Mastering Myself: More Word Splatter
So I’ve been on a roll. A self improvement roll. The goal is to keep the ball rolling uphill instead of letting the stress of gravity roll the ball down. Poor joke, I know, just let me word vomit and think as I do, ok? Cool. The other day I started using Evernote to organize a few personal projects that I have been working on. One thing led to another and I began actually organizing the application the way it was intended: by creating hierarchies of Notebooks and Stacks of Notebooks with individual notes that support them. Still not perfect yet, but seeking perfection has been an achilles heel of mine for years. Why bother starting anything if it won’t be perfect? Maybe that’s an excuse.. Maybe that’s an excuse for an excuse.. Oh well, I digress.
I eventually designated one of the notebooks as a “Self Improvement” book. It hit me that the only time I ever accomplished anything worthwhile for the day was when I actively wrote down from the day before what I wanted to accomplish. It was about time I defined the enemy within, flanked it, and finished it off. The enemy is me, but the evil part of me. It’s the evil wolf within that holds me back from reaching my potential. More on this later. I decided to flank the wolf by creating a monthly daily check list of the six things I’ve prioritized as must do’s for myself. Six is without a doubt a lot; I’d argue that any decent life-coach/psychologist would agree with me. But my reasoning is simple, these are habits that I should have already established as a standard for my daily life and I’ve attempted to make them super simple. Essentially, on even above average task saturated days, planning ahead should easily allow me to accomplish these goals.
Now I’m not looking for perfection, I’m focused on improvement. The goal is not to nail every task every day without falter. Don’t get me wrong, I’m seeking the highest score possible, but what’s important is that I create consistent habits. My goal is not to become a monk and meditate 3 hours a day, just 5 min is enough to get the most out of it and have that ball rolling uphill. Looking at the image, I’m sure a few things pop out that make you question my choice in definition. Why the term “As a Man Thinketh” and the additional “War Within” and “Battles.” I derived “As a Man Thinketh” from a small book I read years back. It’s a simple read and came down to the fact that the actions and decisions you make are heavily weighed on how you think. Will I DECIDE to be optimistic or pessimistic? Will I DECIDE that my weaknesses are too heavy to bear and I must capitulate, or that it is all part of the journey and my path of becoming a better man? It reminds me of how to think. Now for all the “War” terms used (and as a matter of fact, the notebook is called “May War”), I’m drawn to the imagery of this all being an internal war. It reminds me of the importance and seriousness of the matter. Every checkmark on that list is a battle that I must fight to accomplish everyday, for internal change is the heaviest object we’ll ever move in our lives. This is no Girl Scout cookie selling competition, this is my life. This is my future self looking back and saying “I gave it my all, I led by example, and I feel comfort knowing that I will leave this ball of dirt a better place than before.”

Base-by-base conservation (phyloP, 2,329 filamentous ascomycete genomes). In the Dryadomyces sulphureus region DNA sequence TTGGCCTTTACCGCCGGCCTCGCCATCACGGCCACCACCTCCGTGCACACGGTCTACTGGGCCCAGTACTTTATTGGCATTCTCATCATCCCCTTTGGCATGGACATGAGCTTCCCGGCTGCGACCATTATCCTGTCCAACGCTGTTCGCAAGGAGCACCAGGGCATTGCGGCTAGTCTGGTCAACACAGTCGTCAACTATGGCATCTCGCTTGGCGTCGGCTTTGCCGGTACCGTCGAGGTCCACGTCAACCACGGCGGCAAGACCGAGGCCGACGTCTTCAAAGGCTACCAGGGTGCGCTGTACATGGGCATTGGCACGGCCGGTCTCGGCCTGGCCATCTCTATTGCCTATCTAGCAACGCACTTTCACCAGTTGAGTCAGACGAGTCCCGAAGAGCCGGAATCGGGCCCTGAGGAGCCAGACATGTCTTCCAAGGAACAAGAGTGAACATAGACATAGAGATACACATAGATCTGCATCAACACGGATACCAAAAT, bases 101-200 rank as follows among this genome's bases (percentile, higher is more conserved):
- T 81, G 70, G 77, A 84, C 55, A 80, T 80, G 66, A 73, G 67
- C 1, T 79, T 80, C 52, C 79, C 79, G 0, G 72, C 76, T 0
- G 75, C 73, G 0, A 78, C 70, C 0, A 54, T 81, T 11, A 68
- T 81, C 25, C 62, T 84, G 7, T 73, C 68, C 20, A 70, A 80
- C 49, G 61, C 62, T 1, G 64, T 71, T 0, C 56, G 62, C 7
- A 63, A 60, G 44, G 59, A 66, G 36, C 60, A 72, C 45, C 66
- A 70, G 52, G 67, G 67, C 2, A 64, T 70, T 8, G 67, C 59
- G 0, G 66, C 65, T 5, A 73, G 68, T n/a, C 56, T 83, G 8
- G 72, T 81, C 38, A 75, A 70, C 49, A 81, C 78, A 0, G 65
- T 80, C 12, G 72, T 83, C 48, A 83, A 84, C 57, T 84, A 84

So why Now?
Why not a long time ago? The truth is I started years ago, since I was a teenager. My life has been a constant cycle of push and pull to improve myself. I’ve had periods of euphoria and dark times of indifference. It can happen again, maybe it’s nature. But necessity breeds innovation. Time is ticking and if Parkinsons Law stands true, I have no choice but to start now. For “Aristotle defined tragedy as a terrible outcome arising from a person’s fatal flaw – a flaw that, had it been fixed, instead would have led to a wonderful outcome” – Ray Dalio (somewhere within that quote of a quote, I quote Aristotle). We all have flaws, but let’s all find that fatal flaw of ours, the one holding us back from truly accomplishing something beautiful out of our lives so that we don’t become some form of a tragedy. I mean, no matter how much we accomplish or succeed in life, is it not a tragedy that we could have given slightly more back to others and ourselves if we actively tried?